Critics' Picks review - God Is Good for You
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God is Good for You, by political journalist Greg Sheridan, examines the state of Christianity in the West. He explores the decline in religious belief and the impact of societies identifying as increasingly agnostic and atheist.
In the 2016 Census 52 per cent of Australians identified as Christian down from 86 per cent in 1971. The 2017 Social Attitudes Survey in Britain found 53% identified as having no religious belief. Part 1 of the book addresses the question "What Christians believe," examining the Apostle’s Creed, the clearest statement of orthodox Christian belief. The author explores Christianity as an intellectually and ethically solid belief system establishing the author’s contention that Christianity is good for you.
Sheridan’s arguments about the role of Christianity in shaping Western civilisation is at the core of the book, summarised in the chapter title "What did we ever get from Christianity – apart from the idea of the individual, human rights, feminism, liberalism, modernity, social justice and secular politics." Sheridan argues that the idea of the individual, human dignity and human rights can be traced to the statement that God created humankind in his own image. Christianity, says Sheridan, is built on this foundation with the teachings of Jesus Christ and the early church, most notably in the apostle Paul’s statement: “There is neither Jew nor Gentile, neither slave nor free, nor is there male and female, for you are all one in Christ Jesus”.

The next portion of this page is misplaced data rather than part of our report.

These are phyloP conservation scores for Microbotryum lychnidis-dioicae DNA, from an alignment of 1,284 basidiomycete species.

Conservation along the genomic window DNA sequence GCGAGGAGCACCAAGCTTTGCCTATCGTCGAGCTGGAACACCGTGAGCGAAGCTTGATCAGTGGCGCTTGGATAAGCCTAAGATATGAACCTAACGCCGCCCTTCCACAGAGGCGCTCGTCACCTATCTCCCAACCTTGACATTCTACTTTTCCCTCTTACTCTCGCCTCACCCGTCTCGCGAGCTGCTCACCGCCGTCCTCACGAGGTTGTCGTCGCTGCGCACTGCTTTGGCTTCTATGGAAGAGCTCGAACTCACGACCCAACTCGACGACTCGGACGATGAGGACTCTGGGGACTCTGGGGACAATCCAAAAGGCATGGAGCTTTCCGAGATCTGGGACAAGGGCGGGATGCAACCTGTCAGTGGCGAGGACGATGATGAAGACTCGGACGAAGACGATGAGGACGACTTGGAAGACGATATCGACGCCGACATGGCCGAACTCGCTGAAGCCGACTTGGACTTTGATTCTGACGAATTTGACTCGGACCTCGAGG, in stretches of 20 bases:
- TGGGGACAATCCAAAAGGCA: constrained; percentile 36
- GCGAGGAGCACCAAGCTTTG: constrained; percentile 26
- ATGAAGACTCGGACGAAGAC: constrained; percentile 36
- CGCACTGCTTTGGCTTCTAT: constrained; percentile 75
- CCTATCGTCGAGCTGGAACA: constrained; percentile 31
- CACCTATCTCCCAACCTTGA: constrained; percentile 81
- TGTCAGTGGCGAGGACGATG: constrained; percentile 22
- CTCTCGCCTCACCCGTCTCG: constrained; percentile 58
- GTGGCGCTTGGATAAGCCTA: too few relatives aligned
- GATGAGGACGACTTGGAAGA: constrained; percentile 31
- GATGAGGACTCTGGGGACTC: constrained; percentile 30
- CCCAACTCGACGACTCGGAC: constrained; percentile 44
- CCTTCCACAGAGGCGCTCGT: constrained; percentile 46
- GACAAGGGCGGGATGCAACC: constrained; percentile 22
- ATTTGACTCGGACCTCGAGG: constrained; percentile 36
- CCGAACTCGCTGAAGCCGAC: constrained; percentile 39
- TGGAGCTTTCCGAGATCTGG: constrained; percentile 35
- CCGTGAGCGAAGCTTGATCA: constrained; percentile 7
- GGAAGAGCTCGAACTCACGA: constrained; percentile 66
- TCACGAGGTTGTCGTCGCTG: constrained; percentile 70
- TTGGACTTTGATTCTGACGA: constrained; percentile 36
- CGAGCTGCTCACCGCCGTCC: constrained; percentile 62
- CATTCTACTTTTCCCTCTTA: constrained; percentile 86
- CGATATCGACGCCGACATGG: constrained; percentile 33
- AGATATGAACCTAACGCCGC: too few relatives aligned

In Part 2, Sheridan interviews Australia’s most prominent politicians, including former Prime Ministers and State Premiers across the political spectrum about their religious beliefs. Several interviewees observe the reticence in Australian culture to talk openly about religion. “That’s a function of our history and of the greater personal reticence Australians exhibit,” says former Prime Minister John Howard. “It’s also partly a function of Australians’ deeply held Celtic scepticism”. Senator Kristina Keneally agrees: “When I moved to Australia, I was struck by the absence of religion in public conversation, the lack even of people to talk to about these things”.
A common thread Sheridan discusses is what it means to live in a post-Christian, postmodern world: “We have arrived in a postmodern age where objective truth is no longer accessible by any epistemology,” says former Prime Minister Kevin Rudd. “That all things are subjective. That all things are therefore relative. That my opinion is as valuable as your opinion, irrespective of whether these opinions can be supported by what we once quaintly called facts.” Peter Costello agrees: “Even in politics the idea of an objective fact is under real challenge. A postmodern believes reality is what I make it.”
As one of the nation’s better-known journalists working in the area of foreign affairs for over 40 years, the author has built up a career’s worth of contacts and the book will appeal to a wide audience.
Reviewer: David Berry, Librarian, Information & Access
“This is very much a journalist's book…highly accessible, engagingly told, intelligent, with a fine journalist's ability to set the scene by way of anecdotes and illustrations.” – Sydney Morning Herald
ABOUT THE AUTHOR
Greg Sheridan is Foreign Editor of the Australian and a highly regarded journalist. He is active across radio and television, as well as print.